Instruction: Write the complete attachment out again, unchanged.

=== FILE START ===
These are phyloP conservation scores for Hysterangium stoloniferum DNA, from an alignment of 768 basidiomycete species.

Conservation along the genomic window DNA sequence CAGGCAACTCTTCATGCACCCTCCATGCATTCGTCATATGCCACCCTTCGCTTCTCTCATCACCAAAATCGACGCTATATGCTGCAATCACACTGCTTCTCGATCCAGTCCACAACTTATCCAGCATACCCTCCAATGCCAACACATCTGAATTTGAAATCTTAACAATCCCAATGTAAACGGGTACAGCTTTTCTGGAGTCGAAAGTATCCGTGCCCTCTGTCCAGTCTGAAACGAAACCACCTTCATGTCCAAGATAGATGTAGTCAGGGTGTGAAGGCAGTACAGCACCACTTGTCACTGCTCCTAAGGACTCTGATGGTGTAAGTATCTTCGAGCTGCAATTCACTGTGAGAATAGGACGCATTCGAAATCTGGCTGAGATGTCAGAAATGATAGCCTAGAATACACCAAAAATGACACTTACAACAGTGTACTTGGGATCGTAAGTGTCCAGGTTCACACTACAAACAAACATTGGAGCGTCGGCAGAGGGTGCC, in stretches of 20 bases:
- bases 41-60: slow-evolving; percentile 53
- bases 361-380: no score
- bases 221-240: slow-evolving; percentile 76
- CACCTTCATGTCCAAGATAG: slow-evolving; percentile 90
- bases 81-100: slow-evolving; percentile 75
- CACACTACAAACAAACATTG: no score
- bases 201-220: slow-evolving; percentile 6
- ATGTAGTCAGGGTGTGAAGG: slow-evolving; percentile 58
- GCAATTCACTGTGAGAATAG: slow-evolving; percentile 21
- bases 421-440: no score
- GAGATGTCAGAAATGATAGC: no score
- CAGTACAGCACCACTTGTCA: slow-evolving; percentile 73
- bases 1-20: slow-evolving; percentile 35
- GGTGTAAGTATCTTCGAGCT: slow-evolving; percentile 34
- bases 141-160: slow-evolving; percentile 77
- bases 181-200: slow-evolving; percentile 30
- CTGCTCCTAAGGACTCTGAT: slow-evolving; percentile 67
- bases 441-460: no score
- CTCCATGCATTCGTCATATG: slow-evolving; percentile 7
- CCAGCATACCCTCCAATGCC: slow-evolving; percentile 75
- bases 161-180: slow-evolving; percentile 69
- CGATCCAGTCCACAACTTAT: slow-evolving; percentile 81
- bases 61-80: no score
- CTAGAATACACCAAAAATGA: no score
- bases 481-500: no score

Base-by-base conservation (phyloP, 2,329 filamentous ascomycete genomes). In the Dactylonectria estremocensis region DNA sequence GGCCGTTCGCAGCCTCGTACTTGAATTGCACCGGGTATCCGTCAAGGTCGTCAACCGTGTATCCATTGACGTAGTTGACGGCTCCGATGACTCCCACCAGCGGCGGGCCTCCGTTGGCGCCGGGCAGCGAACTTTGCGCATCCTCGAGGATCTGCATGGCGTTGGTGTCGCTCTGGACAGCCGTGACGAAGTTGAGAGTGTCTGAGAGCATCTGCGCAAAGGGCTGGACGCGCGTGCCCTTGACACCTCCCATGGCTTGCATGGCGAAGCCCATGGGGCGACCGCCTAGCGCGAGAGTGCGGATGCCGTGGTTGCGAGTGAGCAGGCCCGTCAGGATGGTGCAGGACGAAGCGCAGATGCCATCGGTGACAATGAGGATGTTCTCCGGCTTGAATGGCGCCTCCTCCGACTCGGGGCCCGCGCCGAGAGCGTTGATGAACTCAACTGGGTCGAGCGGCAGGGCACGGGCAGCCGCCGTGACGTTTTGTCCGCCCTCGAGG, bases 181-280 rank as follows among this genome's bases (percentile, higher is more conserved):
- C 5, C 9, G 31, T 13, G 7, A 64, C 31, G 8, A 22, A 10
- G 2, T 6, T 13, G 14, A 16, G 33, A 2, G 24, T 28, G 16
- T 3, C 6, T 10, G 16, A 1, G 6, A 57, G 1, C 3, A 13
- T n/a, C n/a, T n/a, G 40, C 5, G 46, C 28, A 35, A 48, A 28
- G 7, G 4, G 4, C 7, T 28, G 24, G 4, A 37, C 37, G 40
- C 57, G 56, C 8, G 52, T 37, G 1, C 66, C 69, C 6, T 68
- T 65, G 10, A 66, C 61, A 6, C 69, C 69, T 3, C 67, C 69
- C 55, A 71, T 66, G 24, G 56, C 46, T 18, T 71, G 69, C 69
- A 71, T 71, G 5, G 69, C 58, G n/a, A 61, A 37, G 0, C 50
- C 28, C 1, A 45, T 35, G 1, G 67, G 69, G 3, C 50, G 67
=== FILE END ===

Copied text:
These are phyloP conservation scores for Hysterangium stoloniferum DNA, from an alignment of 768 basidiomycete species.

Conservation along the genomic window DNA sequence CAGGCAACTCTTCATGCACCCTCCATGCATTCGTCATATGCCACCCTTCGCTTCTCTCATCACCAAAATCGACGCTATATGCTGCAATCACACTGCTTCTCGATCCAGTCCACAACTTATCCAGCATACCCTCCAATGCCAACACATCTGAATTTGAAATCTTAACAATCCCAATGTAAACGGGTACAGCTTTTCTGGAGTCGAAAGTATCCGTGCCCTCTGTCCAGTCTGAAACGAAACCACCTTCATGTCCAAGATAGATGTAGTCAGGGTGTGAAGGCAGTACAGCACCACTTGTCACTGCTCCTAAGGACTCTGATGGTGTAAGTATCTTCGAGCTGCAATTCACTGTGAGAATAGGACGCATTCGAAATCTGGCTGAGATGTCAGAAATGATAGCCTAGAATACACCAAAAATGACACTTACAACAGTGTACTTGGGATCGTAAGTGTCCAGGTTCACACTACAAACAAACATTGGAGCGTCGGCAGAGGGTGCC, in stretches of 20 bases:
- bases 41-60: slow-evolving; percentile 53
- bases 361-380: no score
- bases 221-240: slow-evolving; percentile 76
- CACCTTCATGTCCAAGATAG: slow-evolving; percentile 90
- bases 81-100: slow-evolving; percentile 75
- CACACTACAAACAAACATTG: no score
- bases 201-220: slow-evolving; percentile 6
- ATGTAGTCAGGGTGTGAAGG: slow-evolving; percentile 58
- GCAATTCACTGTGAGAATAG: slow-evolving; percentile 21
- bases 421-440: no score
- GAGATGTCAGAAATGATAGC: no score
- CAGTACAGCACCACTTGTCA: slow-evolving; percentile 73
- bases 1-20: slow-evolving; percentile 35
- GGTGTAAGTATCTTCGAGCT: slow-evolving; percentile 34
- bases 141-160: slow-evolving; percentile 77
- bases 181-200: slow-evolving; percentile 30
- CTGCTCCTAAGGACTCTGAT: slow-evolving; percentile 67
- bases 441-460: no score
- CTCCATGCATTCGTCATATG: slow-evolving; percentile 7
- CCAGCATACCCTCCAATGCC: slow-evolving; percentile 75
- bases 161-180: slow-evolving; percentile 69
- CGATCCAGTCCACAACTTAT: slow-evolving; percentile 81
- bases 61-80: no score
- CTAGAATACACCAAAAATGA: no score
- bases 481-500: no score

Base-by-base conservation (phyloP, 2,329 filamentous ascomycete genomes). In the Dactylonectria estremocensis region DNA sequence GGCCGTTCGCAGCCTCGTACTTGAATTGCACCGGGTATCCGTCAAGGTCGTCAACCGTGTATCCATTGACGTAGTTGACGGCTCCGATGACTCCCACCAGCGGCGGGCCTCCGTTGGCGCCGGGCAGCGAACTTTGCGCATCCTCGAGGATCTGCATGGCGTTGGTGTCGCTCTGGACAGCCGTGACGAAGTTGAGAGTGTCTGAGAGCATCTGCGCAAAGGGCTGGACGCGCGTGCCCTTGACACCTCCCATGGCTTGCATGGCGAAGCCCATGGGGCGACCGCCTAGCGCGAGAGTGCGGATGCCGTGGTTGCGAGTGAGCAGGCCCGTCAGGATGGTGCAGGACGAAGCGCAGATGCCATCGGTGACAATGAGGATGTTCTCCGGCTTGAATGGCGCCTCCTCCGACTCGGGGCCCGCGCCGAGAGCGTTGATGAACTCAACTGGGTCGAGCGGCAGGGCACGGGCAGCCGCCGTGACGTTTTGTCCGCCCTCGAGG, bases 181-280 rank as follows among this genome's bases (percentile, higher is more conserved):
- C 5, C 9, G 31, T 13, G 7, A 64, C 31, G 8, A 22, A 10
- G 2, T 6, T 13, G 14, A 16, G 33, A 2, G 24, T 28, G 16
- T 3, C 6, T 10, G 16, A 1, G 6, A 57, G 1, C 3, A 13
- T n/a, C n/a, T n/a, G 40, C 5, G 46, C 28, A 35, A 48, A 28
- G 7, G 4, G 4, C 7, T 28, G 24, G 4, A 37, C 37, G 40
- C 57, G 56, C 8, G 52, T 37, G 1, C 66, C 69, C 6, T 68
- T 65, G 10, A 66, C 61, A 6, C 69, C 69, T 3, C 67, C 69
- C 55, A 71, T 66, G 24, G 56, C 46, T 18, T 71, G 69, C 69
- A 71, T 71, G 5, G 69, C 58, G n/a, A 61, A 37, G 0, C 50
- C 28, C 1, A 45, T 35, G 1, G 67, G 69, G 3, C 50, G 67